It took 7 years before I could start paying enough to get the right people on the bus. In hindsight, I should have bucked up a lot sooner. That decision delayed our success and created a lot of headaches and wasted a lot of time.

6. Not buying the right business insurance:

Get a great insurance agent who specializes in your industry. Get an agent who is a Chartered Property Casualty Underwriter (“CPCU”). Unless your brother-in-law is a CPCU, don’t use your brother-in-law. Carefully assess your risk of loss and determine what size deductible you are able to take. Make sure your agent shops around and presents you with multiple quotes.

Don’t use multiple agents, because you’ll end up with multiple quotes from the same insurance company. This is known as shotgunning, and insurance companies hate it when you do that. At a minimum, get a Business Owners Policy which is like a combo meal. It contains multiple products and will cover all the basics.

Be sure to review your coverage annually. Have your agent start shopping the market three months before your renewal, and take the time to going over the coverage with you. Before making a purchase, have your agent give you a coverage comparison between the two best premium quotes you received.

Polices can vary as to the coverage they offer, so the lowest premium policy might not be the best value. I like the Farmers school of insurance commercials because that is exactly the point they are trying to make.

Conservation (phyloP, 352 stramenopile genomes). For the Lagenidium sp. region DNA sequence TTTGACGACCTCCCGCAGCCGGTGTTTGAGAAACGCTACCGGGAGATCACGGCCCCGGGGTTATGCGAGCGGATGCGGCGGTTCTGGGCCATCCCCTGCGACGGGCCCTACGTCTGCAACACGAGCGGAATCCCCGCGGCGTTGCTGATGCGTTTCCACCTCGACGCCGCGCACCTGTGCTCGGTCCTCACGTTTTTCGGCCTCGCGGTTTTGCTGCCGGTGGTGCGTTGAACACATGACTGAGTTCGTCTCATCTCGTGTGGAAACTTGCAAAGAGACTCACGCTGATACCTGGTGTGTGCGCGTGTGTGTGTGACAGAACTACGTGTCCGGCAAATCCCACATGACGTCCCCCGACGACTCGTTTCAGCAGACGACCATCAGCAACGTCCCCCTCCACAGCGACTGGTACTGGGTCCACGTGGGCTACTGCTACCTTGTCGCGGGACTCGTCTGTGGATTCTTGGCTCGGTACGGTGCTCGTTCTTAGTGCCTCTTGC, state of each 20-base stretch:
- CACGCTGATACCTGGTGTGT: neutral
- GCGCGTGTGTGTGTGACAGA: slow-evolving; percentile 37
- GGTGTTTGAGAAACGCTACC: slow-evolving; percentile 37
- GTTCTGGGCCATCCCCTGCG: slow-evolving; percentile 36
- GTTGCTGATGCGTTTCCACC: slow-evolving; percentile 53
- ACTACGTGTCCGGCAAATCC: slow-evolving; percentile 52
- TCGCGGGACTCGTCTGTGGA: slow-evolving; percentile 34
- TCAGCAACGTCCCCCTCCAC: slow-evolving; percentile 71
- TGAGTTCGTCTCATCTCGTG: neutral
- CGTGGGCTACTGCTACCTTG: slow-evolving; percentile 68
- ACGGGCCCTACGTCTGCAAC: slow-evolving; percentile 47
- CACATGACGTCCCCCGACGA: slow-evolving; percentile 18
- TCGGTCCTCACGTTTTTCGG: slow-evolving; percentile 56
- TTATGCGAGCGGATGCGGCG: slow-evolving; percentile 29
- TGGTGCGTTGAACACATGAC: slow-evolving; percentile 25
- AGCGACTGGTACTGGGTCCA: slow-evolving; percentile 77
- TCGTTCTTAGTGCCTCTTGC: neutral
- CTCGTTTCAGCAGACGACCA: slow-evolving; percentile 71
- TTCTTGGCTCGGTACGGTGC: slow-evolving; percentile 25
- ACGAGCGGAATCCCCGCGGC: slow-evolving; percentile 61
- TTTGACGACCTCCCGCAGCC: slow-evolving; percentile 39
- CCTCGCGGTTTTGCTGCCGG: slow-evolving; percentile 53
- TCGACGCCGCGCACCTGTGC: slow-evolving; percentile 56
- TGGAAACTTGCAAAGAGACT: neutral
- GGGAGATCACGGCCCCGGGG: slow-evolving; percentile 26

7. Poor management team:

In the early stages of your business it might make sense for you to cover all the key positions yourself. However, at some point you will have to hire key managers if you want to take your enterprise to the next level. It’s the only way you will create a sustainable business.

If you want to bring your A game, you’ll need an A team. It takes time to find the right fit, so be patient and methodical. The biggest mistake made during this process is not paying the freight to get goods. According to Gallup, the analytics company, businesses fail to choose the candidate with the right talent for the job 82% of the time. Those are not good odds. Chances are you won’t get it right the first time. So here is my advice, be slow to hire and quick to fire.

8. Not using an attorney at the right time:

Attorney’s are jerks. One of my best friends and business partners is an attorney, and he’s a jerk. But, he’s my jerk, and I get my jerk involved in issues early on, before they turn into lawsuits.

If you are in business long enough, you’re going to need an attorney. Get to know one. Develop a relationship with an attorney now and ask them for their advice every once in a while. You don’t have to take it all the time, but you’ll be glad you have a jerk of your own when the time comes.